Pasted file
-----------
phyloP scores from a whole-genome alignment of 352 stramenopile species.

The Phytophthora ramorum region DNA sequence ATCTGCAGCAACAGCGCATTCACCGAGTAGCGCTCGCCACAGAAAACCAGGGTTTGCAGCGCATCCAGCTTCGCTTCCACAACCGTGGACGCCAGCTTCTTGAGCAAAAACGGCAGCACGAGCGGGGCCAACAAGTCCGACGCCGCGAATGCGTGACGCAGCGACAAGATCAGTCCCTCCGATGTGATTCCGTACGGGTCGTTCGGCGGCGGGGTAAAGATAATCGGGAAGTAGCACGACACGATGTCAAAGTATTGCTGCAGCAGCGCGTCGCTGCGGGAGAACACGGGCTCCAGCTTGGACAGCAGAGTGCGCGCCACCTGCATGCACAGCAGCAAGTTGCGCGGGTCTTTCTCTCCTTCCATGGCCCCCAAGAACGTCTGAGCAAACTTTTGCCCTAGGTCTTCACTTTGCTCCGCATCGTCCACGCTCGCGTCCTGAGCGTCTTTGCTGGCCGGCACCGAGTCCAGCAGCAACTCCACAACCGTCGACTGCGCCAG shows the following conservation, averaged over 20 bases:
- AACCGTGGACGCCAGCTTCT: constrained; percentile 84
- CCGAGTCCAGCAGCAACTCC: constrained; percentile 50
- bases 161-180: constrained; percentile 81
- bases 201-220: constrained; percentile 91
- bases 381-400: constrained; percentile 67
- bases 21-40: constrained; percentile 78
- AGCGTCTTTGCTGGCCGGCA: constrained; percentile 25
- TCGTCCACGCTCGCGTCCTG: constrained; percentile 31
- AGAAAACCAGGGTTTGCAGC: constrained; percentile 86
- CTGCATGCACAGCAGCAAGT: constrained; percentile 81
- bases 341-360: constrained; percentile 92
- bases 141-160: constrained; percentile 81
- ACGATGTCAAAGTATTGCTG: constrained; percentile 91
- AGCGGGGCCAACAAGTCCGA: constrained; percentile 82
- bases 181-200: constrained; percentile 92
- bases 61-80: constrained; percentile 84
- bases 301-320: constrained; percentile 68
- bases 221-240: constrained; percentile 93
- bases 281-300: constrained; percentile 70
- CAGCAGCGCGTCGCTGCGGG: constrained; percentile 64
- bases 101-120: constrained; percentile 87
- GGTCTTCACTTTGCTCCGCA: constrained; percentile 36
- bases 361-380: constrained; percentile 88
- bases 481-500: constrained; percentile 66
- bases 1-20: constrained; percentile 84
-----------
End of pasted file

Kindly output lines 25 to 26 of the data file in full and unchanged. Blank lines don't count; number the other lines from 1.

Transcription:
- bases 361-380: constrained; percentile 88
- bases 481-500: constrained; percentile 66